“You don't remember, but society used to be very advanced back then. Nanotechnology and cybernetics were all the rage, and scientists had already succeeded in transfusing a human brain into a fully cybernetic body long before everything started to go to hell.

“So, when it came time to gather volunteers to stay behind on Earth, a lot of people signed up. However, when they heard what they'd have to give up to do so, a lot of them ended up declining. Despite that, there were still a few crazy people who were willing to give up their humanity to save the Earth in some way. Those people became remainers.”


“That's what we called ourselves. They never bothered with an official name, but having it gave us a sense of unity. We were the ones who decided to remain with Earth even if it meant never being human again. But then, maybe we were the ones who didn't realize what it meant to give up our humanity.”

“What do you mean?”

“You see, in the beginning we were human brains in cyborg bodies. Instead of cells, we had nanomachines which could charge just by standing in the sun and repair themselves in an instant. Our bodies were durable to an incredible extent, allowing us to weather the harsh environments and cruel conditions.

“However, our brains were different. While they were being kept alive thanks to the remarkable systems inside our cybernetic bodies, decay was only a matter of time. When that happened, nanomachines designed specifically to mimic brain cells and neurons would replace and copy the information from the aging cells until even that was now entirely cybernetic.”

“Then, that means...”

“Yep.” Kyle had a sad smile on his face again. “Nobody on this earth is really what you would call 'human,' I suppose.”

By this point, the three had fully descended from the hill and were now standing on solid ground. Kyle bent down so that Caleb could dismount and scanned the surrounding area. “Looks like a good place for us to rest for a bit. Caleb, don't feel like you have to be considerate of us. If you think you're rested up, go ahead and let us know.”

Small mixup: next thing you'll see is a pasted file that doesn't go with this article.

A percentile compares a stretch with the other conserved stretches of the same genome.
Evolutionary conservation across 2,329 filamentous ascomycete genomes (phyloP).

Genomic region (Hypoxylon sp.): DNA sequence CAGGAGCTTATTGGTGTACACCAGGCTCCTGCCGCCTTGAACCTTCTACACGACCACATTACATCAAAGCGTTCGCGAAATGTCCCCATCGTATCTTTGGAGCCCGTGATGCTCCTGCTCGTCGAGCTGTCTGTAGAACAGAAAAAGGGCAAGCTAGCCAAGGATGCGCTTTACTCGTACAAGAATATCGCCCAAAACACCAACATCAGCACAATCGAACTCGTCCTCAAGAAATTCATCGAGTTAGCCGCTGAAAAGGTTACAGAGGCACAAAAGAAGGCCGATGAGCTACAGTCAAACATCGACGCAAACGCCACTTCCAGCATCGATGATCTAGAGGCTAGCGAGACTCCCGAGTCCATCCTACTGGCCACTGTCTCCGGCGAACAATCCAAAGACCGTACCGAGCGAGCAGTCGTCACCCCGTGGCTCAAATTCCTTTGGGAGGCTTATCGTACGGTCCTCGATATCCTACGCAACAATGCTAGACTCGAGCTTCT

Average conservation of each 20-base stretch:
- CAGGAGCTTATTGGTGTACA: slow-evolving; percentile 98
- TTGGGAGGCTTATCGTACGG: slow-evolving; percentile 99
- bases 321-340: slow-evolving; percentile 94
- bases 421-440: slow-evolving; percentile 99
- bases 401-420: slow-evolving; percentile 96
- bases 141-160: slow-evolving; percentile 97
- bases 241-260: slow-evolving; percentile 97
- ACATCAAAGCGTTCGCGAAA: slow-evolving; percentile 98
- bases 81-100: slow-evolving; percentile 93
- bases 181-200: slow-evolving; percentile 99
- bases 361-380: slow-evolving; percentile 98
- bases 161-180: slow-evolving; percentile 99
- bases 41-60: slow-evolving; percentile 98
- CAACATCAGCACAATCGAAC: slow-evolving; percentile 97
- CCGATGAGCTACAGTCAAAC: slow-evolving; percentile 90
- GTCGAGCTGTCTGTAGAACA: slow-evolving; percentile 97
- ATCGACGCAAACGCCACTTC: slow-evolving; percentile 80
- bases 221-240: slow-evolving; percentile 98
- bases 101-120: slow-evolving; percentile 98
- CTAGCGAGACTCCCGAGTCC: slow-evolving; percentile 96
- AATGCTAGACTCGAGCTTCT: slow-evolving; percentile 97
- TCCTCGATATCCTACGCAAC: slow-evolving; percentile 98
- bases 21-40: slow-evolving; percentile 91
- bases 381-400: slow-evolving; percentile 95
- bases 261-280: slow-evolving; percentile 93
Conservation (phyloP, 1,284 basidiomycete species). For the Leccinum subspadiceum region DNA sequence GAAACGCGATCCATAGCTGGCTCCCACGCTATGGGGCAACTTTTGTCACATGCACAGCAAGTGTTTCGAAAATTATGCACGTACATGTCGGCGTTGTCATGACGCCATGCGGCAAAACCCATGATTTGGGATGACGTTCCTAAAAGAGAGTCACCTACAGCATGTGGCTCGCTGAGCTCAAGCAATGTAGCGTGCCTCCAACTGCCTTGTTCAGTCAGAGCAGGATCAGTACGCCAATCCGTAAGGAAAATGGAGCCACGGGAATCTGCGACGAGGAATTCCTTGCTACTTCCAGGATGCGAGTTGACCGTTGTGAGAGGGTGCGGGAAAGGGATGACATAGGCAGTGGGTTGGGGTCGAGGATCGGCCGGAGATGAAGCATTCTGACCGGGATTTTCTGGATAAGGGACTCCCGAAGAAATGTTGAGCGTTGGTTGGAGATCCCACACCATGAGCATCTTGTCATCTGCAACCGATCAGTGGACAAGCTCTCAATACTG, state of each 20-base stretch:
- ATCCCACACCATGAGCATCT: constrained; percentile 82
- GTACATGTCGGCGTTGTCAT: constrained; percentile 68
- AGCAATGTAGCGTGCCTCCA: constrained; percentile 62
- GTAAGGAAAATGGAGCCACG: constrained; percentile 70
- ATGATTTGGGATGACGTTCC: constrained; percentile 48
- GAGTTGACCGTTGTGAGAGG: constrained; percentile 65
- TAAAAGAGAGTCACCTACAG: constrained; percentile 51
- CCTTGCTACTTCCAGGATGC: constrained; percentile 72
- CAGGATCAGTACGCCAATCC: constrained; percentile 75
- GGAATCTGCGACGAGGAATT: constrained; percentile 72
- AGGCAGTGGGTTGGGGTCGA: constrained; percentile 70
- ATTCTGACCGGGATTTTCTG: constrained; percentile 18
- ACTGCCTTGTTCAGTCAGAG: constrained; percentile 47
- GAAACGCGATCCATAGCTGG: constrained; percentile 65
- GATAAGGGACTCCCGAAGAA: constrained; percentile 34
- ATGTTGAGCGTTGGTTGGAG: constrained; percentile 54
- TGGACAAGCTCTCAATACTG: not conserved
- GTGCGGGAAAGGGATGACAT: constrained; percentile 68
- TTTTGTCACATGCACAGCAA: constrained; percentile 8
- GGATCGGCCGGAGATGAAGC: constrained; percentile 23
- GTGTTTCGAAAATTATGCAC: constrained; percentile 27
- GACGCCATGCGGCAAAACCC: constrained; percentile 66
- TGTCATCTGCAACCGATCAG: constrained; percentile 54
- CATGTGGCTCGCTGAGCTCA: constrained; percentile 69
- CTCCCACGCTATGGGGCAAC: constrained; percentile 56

Caleb nodded and sat down on the dirt ground. Though he had been carried a fair distance by Kyle, he was still feeling fatigue from the hours of travel before that. As he rested histired legs, he glanced at Kyle and Ella, who looked no worse for wear despite traveling the same distance as him. Though what Kyle was telling him sounded far-fetched, he had no choice but to believe it was true.

“Can I ask a question?” Caleb abruptly blurted out.

“Sure!” Kyle replied with a smile. “What do you want to know?”

“You said you found me in one of those cryogenic chambers. Was there anyone else there besides me?”

Kyle's smile fell, and a solemn expression replaced it. “No, unfortunately. For a chamber to be forgotten and neglected like that, it was already a miracle for you alone to be saved.”

“Are there any other chambers like that in the world?”

“There might be, but...” Kyle glanced at Ella with an unsure expression on his face.

“One missing chamber is one thing, but another? I think they would have had to have noticed,” Ella answered, giving the harsh truth Kyle wanted to avoid. “No, I don't think there was another one missing like that.”

“Then, does that mean I'm the only human left on Earth?”

Kyle and Ella looked at each other. For a moment, it seemed like they didn't know what to say. Then, Kyle turned to Caleb and gave him the same sad smile he was already used to seeing.

“That just might be the case.”